1   5369                     5165
2   4856                     4151
3   5754                     4447
4   4821                     4359
5   4985                     4171
Avg 5157                     4458.6

Then, I created a test where we requested 10,000 strings 10 characters long. All times are in MS.

1   3437                     4813
2   3102                     5030
3   3478                     5268
4   3180                     5270
5   3437                     4953
Avg 3326.8                   5066.8

Observations:

Repeated string concatenation seems to slow the system down at larger sizes. Crypto.getRandomInteger/getRandomLong is really expensive, so at smaller sizes, generateRandom string is superior, while at larger sizes, the lack of memory thrashing makes randomStringAll faster.

Based on these observations, I made further adjustments, and finally came up with:

public static String randomStringAllEnhanced2(Integer count) {
    Integer[] chars = new Integer[count],
        offsets = new Integer[] { 48, 65, 97 },
            mods = new Integer[] { 10, 26, 26 };

    while(count > 0) {
        Integer rnd = Math.abs(Crypto.getRandomInteger()), cat = Math.mod(rnd, 3), seed = Math.mod(rnd, mods[cat]);
        chars[(count--)-1] = seed+offsets[cat];
    }
    return String.fromCharArray(chars);
}

I ran the same tests, and came up with the following, first for 100k strings:

1       5369    2940
2       4856    3258
3       5754    2935
4       4821    2942
5       4985    3093
Avg     5157    3033.6

This method, taking advantage of static memory, and reducing the number of Crypto calls, made this function blazing fast (comparatively) for very large strings.

Then, I ran the second test, and came up with the following numbers:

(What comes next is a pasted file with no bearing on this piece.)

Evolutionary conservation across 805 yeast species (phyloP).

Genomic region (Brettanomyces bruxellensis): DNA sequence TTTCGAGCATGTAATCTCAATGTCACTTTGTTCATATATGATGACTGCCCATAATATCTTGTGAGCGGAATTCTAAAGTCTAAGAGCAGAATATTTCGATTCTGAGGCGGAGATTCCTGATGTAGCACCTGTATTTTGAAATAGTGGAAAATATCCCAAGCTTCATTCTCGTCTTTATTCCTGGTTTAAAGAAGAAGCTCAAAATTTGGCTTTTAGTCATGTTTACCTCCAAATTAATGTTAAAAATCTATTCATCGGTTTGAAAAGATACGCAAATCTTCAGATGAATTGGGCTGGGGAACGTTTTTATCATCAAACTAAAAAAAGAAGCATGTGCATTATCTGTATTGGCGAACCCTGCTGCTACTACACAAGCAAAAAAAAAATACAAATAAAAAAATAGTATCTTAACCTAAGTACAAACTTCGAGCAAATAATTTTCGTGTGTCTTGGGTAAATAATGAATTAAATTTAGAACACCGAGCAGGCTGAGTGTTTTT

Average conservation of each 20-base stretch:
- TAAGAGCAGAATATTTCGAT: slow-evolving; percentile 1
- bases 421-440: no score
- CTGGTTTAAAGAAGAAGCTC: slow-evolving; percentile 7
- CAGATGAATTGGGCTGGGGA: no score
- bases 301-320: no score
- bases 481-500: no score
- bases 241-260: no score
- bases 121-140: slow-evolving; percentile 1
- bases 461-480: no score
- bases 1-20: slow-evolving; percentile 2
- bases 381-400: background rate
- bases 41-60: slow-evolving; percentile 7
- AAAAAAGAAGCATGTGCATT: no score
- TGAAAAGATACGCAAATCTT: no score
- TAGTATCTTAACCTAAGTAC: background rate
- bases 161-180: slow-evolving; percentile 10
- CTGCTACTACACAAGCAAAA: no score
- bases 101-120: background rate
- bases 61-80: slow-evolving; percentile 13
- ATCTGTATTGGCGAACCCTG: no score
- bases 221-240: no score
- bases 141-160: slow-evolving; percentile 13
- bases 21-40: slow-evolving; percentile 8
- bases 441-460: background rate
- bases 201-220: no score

1       3437    3218
2       3102    3425
3       3478    3465
4       3180    3696
5       3437    3931
Avg     3326.8  3547

Here, the winner appears to still be generateRandomString, but due to the few number of samples, a deviation of simply 200 ms is probably statistically insignificant (I'd say it takes at least 500 ms to be statistically interesting).

I'll probably run an extended batch of 1000 or more each through Visualforce or something to see the long-term gains/loss, but I think the point here is that generateRandomString is probably better if you need alphanumeric characters. If you need just a-z or A-Z, you can use these:

public static String randomStringUCAZ(Integer count) {
    Integer[] chars = new Integer[0];
    while(count > chars.size()) {
        chars.add(Math.mod(Crypto.getRandomInteger(),26)+65);
    }
    return String.fromCharArray(chars);
}
public static String randomStringLCAZ(Integer count) {
    Integer[] chars = new Integer[0];
    while(count > chars.size()) {
        chars.add(Math.mod(Crypto.getRandomInteger(),26)+97);
    }
    return String.fromCharArray(chars);
}

100k Strings were impressive:

1       1881
2       1867
3       1942
4       1774
5       1790
Avg     1850.8